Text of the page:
Following a first round upset at Acadiana, Destrehan’s volleyball season came to an end in the second round against a powerful St. Joseph’s lineup, 25-13, 25-11 and 25-20.
“They were the better, more seasoned team,” said Destrehan coach Edward Borgstede, who led the Wildcats to a 27-16 record and wrapped up his second season as the team’s head coach. “It was a real good atmosphere at St. Joseph’s and I know our underclassmen took a lot of positives from the experience.”
Destrehan entered the playoffs as the No. 20 seed in Division I and bested No. 13 Acadiana in the first round. But St. Joseph’s, the No. 4 team in the field, was too big a hurdle to overcome.
Not that DHS didn’t overcome plenty of those this season, pushing through some key injuries to its front line to rally at season’s end and win its first playoff match in several seasons.
That win came in five games, 21-25, 25-18, 28-30, 25-16 and 15-9 over Acadiana last Thursday night.
Allie Carmichael had 44 assists to help lead Destrehan. Noelle Kelley had 24 digs. Danae Lathers and Isabelle Chaisson each had six blocks. Four DHS hitters had double figures in kills, including Gia Zeringue (14), Ryley Boyne (13), Nijai Smith (10) and Danae Lathers (10).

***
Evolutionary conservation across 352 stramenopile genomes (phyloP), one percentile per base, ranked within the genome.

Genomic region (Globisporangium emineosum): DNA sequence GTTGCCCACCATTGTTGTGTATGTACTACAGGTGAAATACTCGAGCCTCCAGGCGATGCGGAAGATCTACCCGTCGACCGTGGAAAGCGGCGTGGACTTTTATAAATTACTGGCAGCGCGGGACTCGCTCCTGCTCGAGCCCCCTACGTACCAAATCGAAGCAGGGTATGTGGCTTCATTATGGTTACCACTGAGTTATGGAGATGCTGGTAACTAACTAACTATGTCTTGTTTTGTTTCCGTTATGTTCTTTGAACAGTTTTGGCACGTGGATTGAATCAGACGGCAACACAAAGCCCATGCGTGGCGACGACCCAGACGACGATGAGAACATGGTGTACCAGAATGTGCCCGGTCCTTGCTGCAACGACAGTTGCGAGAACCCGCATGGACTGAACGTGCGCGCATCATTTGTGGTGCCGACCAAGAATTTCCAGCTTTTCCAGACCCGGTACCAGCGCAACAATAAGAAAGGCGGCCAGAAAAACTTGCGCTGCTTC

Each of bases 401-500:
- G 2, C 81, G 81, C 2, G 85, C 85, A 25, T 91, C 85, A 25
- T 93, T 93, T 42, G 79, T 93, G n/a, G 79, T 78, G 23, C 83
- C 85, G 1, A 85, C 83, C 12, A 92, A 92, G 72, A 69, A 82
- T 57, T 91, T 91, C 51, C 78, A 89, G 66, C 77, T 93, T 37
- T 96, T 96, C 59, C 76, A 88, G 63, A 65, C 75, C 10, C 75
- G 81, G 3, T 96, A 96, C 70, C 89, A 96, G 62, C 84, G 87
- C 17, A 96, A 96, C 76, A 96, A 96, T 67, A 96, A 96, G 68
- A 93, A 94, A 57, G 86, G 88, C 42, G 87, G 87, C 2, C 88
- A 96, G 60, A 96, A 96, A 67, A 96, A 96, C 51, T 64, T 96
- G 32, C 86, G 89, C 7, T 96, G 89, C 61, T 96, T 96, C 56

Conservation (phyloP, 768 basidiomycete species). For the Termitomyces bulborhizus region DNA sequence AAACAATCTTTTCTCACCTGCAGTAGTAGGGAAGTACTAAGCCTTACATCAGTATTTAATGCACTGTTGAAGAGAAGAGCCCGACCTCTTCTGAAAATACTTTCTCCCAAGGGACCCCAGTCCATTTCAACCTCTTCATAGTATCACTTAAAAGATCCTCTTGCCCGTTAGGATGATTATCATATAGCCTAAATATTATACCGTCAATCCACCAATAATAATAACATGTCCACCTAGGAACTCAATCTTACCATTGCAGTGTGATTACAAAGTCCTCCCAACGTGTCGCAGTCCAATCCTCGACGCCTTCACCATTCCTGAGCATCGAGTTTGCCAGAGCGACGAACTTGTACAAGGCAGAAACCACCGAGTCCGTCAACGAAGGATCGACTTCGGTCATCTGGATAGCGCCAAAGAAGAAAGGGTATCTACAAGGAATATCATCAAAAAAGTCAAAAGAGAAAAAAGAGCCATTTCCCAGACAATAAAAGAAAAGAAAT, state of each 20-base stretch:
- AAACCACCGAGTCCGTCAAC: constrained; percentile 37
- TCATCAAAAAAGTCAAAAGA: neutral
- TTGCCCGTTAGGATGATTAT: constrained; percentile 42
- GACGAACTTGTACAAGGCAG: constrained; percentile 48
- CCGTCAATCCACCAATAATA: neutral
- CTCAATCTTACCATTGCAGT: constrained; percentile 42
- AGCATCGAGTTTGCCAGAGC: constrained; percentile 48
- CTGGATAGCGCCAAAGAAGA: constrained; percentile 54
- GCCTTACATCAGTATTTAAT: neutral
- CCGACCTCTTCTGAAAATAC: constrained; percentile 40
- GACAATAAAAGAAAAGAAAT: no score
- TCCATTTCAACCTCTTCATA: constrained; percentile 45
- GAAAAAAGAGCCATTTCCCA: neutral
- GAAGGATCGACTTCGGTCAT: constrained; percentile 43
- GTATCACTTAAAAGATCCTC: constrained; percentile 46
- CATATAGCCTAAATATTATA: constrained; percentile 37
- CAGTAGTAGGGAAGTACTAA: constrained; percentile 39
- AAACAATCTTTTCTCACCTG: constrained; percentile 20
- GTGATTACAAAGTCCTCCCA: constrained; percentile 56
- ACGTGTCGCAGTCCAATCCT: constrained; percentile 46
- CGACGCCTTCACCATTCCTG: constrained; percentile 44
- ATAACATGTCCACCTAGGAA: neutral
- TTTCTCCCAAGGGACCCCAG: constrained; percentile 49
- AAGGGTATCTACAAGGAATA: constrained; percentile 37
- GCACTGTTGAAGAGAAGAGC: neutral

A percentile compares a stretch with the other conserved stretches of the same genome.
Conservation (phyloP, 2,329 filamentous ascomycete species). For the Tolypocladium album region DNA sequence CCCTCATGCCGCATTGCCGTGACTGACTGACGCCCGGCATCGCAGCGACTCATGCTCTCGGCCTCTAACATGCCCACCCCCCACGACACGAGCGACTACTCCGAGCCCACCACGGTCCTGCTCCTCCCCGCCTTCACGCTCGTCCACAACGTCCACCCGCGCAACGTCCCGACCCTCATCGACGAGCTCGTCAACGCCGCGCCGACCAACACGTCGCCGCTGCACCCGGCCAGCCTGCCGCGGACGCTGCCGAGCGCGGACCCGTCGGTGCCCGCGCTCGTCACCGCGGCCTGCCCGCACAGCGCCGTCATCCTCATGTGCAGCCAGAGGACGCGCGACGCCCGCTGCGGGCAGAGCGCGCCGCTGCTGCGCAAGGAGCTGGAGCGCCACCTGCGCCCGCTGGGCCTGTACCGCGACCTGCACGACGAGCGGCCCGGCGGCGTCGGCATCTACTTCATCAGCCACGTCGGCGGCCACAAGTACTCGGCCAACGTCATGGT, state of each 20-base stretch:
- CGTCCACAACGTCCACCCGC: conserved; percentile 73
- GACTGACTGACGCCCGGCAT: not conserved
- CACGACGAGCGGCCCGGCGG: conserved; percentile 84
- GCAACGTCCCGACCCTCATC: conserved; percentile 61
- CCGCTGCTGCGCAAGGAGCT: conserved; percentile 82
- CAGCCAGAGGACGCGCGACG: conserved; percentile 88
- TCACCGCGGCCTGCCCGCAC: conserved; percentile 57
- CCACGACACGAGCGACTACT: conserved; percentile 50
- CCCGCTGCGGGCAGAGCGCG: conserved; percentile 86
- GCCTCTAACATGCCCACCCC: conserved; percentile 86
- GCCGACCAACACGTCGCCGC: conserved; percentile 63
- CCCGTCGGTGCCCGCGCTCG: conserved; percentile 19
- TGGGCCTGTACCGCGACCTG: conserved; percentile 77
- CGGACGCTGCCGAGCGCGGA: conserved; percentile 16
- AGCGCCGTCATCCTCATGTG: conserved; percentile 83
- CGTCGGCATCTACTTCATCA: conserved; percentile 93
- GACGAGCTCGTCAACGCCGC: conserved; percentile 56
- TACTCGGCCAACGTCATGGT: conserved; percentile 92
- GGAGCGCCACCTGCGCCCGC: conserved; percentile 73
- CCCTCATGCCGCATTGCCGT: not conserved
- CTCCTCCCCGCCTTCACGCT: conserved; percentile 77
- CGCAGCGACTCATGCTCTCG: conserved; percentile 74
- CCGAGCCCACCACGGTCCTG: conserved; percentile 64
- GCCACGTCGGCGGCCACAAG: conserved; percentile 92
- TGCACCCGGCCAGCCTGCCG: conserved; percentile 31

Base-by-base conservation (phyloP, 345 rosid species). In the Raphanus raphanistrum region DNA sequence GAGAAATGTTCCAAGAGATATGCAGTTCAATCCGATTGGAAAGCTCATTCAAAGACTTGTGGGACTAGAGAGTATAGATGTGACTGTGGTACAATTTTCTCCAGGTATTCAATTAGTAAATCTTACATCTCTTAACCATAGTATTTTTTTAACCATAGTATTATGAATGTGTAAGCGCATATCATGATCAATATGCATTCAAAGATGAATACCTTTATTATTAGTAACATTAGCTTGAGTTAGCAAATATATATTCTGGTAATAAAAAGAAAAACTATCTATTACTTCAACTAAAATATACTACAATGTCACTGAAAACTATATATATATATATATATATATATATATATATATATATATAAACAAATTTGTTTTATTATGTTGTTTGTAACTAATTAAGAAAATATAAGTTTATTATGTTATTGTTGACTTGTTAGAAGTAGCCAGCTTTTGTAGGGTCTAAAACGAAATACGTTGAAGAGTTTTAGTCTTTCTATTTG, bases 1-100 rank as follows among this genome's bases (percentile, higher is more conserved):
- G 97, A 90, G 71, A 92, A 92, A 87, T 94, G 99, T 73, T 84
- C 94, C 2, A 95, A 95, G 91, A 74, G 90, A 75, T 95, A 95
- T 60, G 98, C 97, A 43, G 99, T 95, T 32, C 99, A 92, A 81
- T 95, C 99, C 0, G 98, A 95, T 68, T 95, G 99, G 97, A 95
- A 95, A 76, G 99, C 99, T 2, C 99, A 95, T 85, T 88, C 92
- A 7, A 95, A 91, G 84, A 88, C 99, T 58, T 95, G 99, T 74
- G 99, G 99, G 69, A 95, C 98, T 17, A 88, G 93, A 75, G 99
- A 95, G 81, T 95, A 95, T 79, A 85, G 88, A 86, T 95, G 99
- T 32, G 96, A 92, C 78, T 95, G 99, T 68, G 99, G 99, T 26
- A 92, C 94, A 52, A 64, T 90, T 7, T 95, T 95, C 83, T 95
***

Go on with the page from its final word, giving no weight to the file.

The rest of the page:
“I truly felt it was a 50-50 type of game … the seeding meant nothing to me,” Borgstede said. “It was a great atmosphere. Acadiana packed a ton of people in, and we traveled real well with our fans too. I thought the momentum really started to shift later in the match because of our conditioning … we were actually playing and hitting harder 10 points into the fifth set than we were 10 points into the beginning of the match.”
It was Destrehan’s first playoff win under Borgstede, who joined the program in 2016, and he called it an “ultimate team effort.”
“Whenever someone had something go wrong, somebody else picked them up,” Borgstede said. “Every single player contributed in some way.”
The third set threatened to be a turning point against Destrehan, which had to come back after battling hard only to fall 30-28 and go behind two games to one.
But the Wildcats largely controlled the fourth game throughout, and rode that momentum through the fifth and deciding set.